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Debunking four common steryotypes about kids with special needs

Often what is known about disabled children comes from television and movies. This information often is false and exaggerated and leads people to believe in stereotypes. Stereotypes can be destructive to the relationships between children and new, inexperienced caregivers.

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1 thru 10 of 36 Links found in Education.



A Real Family Village
By: Renata Bursten, Dragonfly Staff

TRACE center has created a wonderful site for parents and caregivers of children with special play needs.


National Information Center For Children And Youth With Disabilities Clearinghouse
By: Renata Bursten, Dragonfly Staff

Almost all major resources and organizations for children with disabilites can be located here. Although specific to the US, it's information is helpful anywhere in North America.


British Columbia's Treasure Trove For Special Educators!
By: Renata Bursten, Dragonfly Staff

Resources for educators ranging from vision loss to anorexia in the classroom.


Bandaides And Blackboards
By: Renata Bursten, Dragonfly Staff

This is a site about growing up with medical problems of all types. Has sections for kids, teens and adults.


The Foreign Language Teacher's Guide to Learning Disabilities... And More!
By: Renata Bursten, Dragonfly Staff

Anyone teaching either a first or second language will appreciate this list of helpful resources.


Basics For Parents - A Step By Step Guide To Your Child's Educational Evaluation
By: Renata Bursten, Dragonfly Staff

The United States' special education law is called the Individuals with Disabilities Education Act (IDEA). The IDEA is a very important law for children with disabilities, their families, and schools. The evaluation process described in this article is based on what this law requires.


Keeping The Promise: Reflections On A Global Workshop On Children With Disabilities In Developing Countries
By: Renata Bursten, Dragonfly Staff

The Acadamy for Educational Development convened a Global Workshop of grassroots practitioners, service providers, professional educators, parents of children with disabilities, NGOs and advocacy groups to discuss the worldwide challenge of full intergration of children with disabilities. Here is your chance to read their report.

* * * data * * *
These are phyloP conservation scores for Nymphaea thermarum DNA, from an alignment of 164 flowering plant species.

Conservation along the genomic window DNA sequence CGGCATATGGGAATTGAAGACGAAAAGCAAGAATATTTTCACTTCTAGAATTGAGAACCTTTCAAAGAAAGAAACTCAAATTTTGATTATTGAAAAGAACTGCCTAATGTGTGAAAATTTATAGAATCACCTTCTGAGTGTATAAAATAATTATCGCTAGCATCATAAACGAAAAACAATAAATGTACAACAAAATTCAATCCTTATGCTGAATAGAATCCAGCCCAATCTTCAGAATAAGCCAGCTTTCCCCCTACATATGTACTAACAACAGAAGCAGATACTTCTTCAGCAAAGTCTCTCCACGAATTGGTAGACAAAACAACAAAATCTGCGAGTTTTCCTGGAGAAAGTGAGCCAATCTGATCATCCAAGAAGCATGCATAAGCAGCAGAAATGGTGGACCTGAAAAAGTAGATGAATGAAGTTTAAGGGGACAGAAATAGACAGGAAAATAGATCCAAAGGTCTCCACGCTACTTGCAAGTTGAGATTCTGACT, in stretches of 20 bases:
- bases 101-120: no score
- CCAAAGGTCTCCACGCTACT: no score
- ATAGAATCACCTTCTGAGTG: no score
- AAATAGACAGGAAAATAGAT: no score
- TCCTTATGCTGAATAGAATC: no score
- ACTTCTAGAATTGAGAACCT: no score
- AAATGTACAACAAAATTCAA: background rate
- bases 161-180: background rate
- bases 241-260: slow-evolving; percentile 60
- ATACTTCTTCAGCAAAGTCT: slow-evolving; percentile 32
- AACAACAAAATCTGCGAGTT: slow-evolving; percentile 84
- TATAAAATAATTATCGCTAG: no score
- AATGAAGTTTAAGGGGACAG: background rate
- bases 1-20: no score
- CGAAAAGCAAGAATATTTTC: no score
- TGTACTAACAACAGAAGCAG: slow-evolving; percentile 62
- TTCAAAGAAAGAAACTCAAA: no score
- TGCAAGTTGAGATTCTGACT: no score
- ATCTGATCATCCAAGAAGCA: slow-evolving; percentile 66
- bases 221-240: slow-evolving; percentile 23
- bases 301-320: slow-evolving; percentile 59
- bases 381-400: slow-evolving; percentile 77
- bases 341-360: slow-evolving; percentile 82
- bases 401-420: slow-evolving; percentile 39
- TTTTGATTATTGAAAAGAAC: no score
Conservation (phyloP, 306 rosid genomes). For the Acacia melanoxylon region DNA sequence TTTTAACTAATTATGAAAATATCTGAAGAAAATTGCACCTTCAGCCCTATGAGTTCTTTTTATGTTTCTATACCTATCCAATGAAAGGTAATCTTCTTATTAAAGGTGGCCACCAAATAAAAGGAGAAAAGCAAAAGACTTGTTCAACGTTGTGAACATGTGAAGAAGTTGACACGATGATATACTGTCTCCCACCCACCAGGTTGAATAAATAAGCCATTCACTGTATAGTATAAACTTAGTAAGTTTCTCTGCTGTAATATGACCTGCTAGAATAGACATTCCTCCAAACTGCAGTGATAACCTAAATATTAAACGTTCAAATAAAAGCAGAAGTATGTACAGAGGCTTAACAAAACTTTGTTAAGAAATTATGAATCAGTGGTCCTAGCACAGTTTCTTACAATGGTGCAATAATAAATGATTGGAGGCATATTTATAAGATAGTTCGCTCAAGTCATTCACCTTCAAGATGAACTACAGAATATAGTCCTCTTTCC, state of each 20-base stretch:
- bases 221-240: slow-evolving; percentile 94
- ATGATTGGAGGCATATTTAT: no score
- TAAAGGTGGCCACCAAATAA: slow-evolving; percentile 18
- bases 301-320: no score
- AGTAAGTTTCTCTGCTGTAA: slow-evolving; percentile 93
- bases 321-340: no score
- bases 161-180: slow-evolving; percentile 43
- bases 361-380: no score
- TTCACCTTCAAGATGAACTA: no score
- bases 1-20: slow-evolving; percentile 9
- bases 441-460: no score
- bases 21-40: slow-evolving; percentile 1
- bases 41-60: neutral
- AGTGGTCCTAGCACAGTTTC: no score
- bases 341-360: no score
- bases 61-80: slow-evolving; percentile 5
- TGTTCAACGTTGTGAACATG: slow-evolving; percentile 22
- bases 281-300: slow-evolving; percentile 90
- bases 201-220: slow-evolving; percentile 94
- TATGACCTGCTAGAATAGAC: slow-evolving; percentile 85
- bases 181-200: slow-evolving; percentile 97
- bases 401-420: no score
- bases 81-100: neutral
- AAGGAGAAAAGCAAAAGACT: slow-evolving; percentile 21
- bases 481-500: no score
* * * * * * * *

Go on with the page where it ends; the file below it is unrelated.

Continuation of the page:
Go Ask ERIC.
By: Renata Bursten, Dragonfly Staff

ERIC gathers and disseminates the professional literature, information, and resources on the education and development of individuals of all ages who have disabilities and/or who are gifted.


Healthfinder
By: Renata Bursten, Dragonfly Staff

Healthfinder is a gateway health information website provided by the United States Government and its many partners.


SERI - Special Education Resources On The Internet
By: Renata Bursten, Dragonfly Staff

If you are a educator teaching a child with special needs in your classroom, chances are the resources you need can be found here.


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Play Tip PLAY Tip

Learning how to catch a ball can be as easy as 1 2 3!

Catching a ball can be harder then it looks! Catching balls develops good shoulder stability and torso stability. You can help make the process easier by offering the right balls in the right order. Here is a three step process to try: 1. First start with a sturdy balloon, a punching balloon without the elastic is ideal. It can be easier to start in a sitting position about 2-3 feet away. 2. Next, try with a light high friction ball. The 9 and 15 inch Yadda balls are ideal. ,3. In the final step, stand or sit a little further apart and bounce the Yadda ball to the child. The bounce gives the child a little extra time to catch the ball. Note: For children with latex allergies, balloons contain latex but the Yadda balls are latex free.

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